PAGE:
Customer reference programs have been a hallmark of the B2B sales enablement process for years. As new sales opportunities reach the end of the pipeline, customer reference calls are the final tool used to close the deal.
But with new, and more effective strategies being discovered, I’m forced to wonder: are customer references strategic, or simply a reflex?
Does anyone else feel like reference calls are outdated?
(If you want to dive into this topic, download our free eBook on how modern marketers are managing the reference process.)
Are customer reference programs a dying breed?
Times are changing. A 2014 research report by Forrester, called Tip The Balance from Reference Customers to Advocates, makes that obvious.
After interviewing dozens of marketing professionals from leading technology companies, including Ektron, Marketo, and Oracle, Peter O’Neill, VP and Research Director at Forrester, concludes that, “Spending on customer reference programs is too much, too late.”
On average, companies spend around $250,000 on customer reference programs each year, while larger enterprises spend more than $1 million. But are those reference programs getting results?
According to Peter, reference programs are a thing of the past. Today’s consumers are not waiting for you (or your sales reps) to give them the data they need. The buyer’s journey has changed, and consumers are now conducting their own extensive research and reading more content to support their purchases.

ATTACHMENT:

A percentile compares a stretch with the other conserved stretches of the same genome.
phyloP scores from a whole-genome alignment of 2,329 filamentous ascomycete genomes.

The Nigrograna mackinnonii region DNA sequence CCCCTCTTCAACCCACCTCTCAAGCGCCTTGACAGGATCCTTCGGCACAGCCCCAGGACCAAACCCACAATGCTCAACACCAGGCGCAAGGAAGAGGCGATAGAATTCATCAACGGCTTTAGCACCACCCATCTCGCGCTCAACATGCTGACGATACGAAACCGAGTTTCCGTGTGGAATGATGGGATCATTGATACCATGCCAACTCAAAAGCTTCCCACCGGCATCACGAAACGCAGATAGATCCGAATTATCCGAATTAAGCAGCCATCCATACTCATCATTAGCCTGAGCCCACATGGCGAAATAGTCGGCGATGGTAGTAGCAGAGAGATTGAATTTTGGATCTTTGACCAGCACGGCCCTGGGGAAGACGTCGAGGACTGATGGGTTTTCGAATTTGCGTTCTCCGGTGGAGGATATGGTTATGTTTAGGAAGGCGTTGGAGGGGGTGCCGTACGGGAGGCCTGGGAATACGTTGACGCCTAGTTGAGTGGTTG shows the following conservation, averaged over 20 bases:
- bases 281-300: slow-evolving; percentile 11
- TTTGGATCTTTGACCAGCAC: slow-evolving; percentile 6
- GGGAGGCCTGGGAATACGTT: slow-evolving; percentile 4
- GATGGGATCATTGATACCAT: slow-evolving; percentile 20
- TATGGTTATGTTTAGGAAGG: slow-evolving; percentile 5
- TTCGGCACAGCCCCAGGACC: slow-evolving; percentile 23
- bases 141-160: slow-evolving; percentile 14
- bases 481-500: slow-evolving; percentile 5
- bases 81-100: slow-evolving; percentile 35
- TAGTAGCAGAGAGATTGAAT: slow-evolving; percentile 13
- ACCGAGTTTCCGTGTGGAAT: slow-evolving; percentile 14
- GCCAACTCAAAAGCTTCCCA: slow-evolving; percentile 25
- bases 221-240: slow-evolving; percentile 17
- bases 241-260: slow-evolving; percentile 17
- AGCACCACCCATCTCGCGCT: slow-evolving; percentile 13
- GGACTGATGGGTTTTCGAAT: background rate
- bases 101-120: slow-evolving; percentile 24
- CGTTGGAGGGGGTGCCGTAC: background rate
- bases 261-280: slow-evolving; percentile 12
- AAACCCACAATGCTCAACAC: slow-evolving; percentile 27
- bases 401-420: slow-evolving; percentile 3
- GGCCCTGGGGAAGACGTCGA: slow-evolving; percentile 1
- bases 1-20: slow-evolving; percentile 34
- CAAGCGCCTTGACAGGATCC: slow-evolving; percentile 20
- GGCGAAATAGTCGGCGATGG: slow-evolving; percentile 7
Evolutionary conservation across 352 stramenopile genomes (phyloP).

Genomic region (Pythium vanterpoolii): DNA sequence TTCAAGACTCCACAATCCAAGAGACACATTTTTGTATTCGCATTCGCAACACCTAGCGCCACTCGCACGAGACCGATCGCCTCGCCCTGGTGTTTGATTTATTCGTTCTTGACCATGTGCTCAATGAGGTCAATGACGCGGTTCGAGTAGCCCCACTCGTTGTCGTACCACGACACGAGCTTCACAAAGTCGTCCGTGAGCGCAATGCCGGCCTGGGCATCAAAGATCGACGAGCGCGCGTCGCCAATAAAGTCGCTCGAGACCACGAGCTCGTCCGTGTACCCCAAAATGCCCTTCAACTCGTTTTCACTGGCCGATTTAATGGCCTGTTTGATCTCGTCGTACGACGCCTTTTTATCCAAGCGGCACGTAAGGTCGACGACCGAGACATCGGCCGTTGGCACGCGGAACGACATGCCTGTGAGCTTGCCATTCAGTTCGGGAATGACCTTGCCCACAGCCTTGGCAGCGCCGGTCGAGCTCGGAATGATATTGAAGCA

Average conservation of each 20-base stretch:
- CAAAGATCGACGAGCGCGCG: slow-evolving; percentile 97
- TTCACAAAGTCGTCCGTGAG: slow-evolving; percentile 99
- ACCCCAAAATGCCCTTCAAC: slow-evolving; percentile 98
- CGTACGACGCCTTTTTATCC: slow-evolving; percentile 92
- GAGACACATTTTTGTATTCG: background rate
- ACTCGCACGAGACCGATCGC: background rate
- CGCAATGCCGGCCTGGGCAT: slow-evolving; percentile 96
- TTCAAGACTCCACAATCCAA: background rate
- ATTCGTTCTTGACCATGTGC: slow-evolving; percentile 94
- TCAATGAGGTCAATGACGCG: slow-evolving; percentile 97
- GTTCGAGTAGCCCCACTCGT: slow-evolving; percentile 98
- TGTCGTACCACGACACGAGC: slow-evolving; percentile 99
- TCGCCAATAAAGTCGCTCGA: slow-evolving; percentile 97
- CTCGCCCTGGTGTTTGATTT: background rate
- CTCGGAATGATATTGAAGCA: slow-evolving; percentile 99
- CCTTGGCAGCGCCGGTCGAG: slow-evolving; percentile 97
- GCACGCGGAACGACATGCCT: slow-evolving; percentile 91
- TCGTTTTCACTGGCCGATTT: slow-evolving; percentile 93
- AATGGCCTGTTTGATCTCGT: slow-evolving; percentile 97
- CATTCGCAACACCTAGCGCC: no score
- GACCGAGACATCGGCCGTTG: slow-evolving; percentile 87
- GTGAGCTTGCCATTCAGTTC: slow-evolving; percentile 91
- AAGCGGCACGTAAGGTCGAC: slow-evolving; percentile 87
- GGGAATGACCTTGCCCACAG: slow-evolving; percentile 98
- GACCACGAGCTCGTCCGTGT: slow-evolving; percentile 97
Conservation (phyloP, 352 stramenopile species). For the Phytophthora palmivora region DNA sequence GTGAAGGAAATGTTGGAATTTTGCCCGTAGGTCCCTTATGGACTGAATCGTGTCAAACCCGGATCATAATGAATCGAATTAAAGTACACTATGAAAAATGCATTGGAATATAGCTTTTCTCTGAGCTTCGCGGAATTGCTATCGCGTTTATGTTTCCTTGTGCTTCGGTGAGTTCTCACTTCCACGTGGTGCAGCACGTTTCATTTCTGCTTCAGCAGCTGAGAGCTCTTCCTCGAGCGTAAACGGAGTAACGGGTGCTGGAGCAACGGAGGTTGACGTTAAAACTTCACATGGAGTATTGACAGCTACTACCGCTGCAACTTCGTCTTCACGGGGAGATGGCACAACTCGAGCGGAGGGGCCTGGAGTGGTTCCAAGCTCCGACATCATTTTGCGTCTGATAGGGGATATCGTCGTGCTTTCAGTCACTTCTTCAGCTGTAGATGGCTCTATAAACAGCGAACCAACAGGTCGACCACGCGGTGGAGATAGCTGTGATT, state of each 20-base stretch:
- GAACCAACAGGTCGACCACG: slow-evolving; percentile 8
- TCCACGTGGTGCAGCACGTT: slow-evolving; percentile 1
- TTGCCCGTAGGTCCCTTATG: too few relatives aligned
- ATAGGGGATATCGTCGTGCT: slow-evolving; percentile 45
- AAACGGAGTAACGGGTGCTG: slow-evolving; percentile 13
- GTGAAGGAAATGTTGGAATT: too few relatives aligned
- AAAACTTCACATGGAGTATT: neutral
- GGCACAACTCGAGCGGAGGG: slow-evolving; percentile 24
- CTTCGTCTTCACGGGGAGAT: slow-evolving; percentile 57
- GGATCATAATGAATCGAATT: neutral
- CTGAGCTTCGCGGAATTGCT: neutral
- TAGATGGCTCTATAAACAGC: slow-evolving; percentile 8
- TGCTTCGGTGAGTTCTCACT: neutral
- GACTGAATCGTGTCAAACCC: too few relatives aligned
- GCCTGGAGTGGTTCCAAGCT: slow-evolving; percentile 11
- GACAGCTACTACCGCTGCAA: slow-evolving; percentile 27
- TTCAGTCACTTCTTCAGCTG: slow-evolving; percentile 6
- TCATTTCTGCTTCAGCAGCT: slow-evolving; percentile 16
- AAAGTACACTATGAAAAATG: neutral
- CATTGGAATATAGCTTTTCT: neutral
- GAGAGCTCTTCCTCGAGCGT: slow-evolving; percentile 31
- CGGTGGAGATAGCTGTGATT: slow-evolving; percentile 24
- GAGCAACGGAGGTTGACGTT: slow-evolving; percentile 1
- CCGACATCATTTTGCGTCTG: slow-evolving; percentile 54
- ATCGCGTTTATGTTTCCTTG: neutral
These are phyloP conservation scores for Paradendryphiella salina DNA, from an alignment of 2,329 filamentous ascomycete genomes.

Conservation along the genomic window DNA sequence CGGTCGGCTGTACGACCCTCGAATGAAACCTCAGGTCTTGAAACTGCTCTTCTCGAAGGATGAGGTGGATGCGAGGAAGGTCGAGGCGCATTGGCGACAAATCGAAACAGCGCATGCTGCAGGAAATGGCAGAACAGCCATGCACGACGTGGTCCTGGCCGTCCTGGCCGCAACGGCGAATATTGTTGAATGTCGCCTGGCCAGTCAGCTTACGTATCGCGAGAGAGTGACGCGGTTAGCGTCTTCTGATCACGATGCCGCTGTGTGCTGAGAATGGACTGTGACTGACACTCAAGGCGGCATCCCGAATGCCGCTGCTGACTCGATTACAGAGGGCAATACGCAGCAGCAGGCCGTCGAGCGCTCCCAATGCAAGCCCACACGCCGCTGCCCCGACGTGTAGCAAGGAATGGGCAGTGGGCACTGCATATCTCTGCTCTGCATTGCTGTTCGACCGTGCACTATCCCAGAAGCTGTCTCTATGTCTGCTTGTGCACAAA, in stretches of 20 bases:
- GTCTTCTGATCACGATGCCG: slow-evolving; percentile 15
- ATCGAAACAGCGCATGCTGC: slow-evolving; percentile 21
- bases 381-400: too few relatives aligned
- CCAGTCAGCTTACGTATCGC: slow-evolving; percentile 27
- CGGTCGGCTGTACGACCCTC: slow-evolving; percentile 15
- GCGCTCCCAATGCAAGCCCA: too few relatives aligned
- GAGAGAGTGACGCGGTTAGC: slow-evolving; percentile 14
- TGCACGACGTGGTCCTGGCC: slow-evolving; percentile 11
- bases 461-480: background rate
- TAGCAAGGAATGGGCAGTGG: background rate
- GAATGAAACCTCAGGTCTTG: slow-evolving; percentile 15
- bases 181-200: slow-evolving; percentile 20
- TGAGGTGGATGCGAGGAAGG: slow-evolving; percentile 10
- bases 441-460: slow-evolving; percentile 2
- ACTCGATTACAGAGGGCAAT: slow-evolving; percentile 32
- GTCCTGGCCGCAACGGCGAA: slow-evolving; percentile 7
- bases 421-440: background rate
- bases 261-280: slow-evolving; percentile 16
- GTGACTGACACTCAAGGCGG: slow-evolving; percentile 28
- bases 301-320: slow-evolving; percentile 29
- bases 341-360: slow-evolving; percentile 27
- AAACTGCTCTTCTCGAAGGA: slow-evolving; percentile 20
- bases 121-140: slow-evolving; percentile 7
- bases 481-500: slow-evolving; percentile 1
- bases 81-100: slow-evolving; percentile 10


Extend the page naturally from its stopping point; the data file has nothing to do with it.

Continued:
In fact, 70-90% of the buyer’s journey is complete prior to engaging a vendor. They consume content from peers and colleagues, discuss their needs over social media and ask questions on discussion boards.
What’s the fix for broken reference programs?
Forrester recommends marketers focus on building a program focused on customer advocacy (not one that just asks for references when you desperately need to close a deal).
Most of the buying process happens during conversations you’re not invited to. Since buyers are talking with peers, being able to influence those peers should be a key part of your sales and marketing strategy.
“References help you win; advocates get you on a shortlist,” says Peter. If you can introduce advocates earlier in the prospect’s discovery process, they can help your solution make the vendor’s shortlist.
Harnessing, encouraging and motivating your advocates in a systematic way can be done through a formal advocate marketing program—not a reference program.
Advocate marketing is the new reference program
An advocate marketing program can drive peer reviews, online content creation and develop an influential user community. This helps change the conversation around your brand by using your best customers to engage new prospects earlier in the buying process.
Reference programs are reactive, while advocate marketing is proactive.
Reference programs also don’t provide a lot of value to the customers acting as references, and they often cause reference “burnout.” An advocate marketing program allows you to find your most enthusiastic customers and recognize them for talking about your brand—well before it’s time for a reference call.
Advocate marketing technology makes WOM scalable
An advocate marketing platform, like Influitive’s AdvocateHub, can help you unearth new references, influence buying decisions, and drive positive word of mouth through a large number of advocates at scale.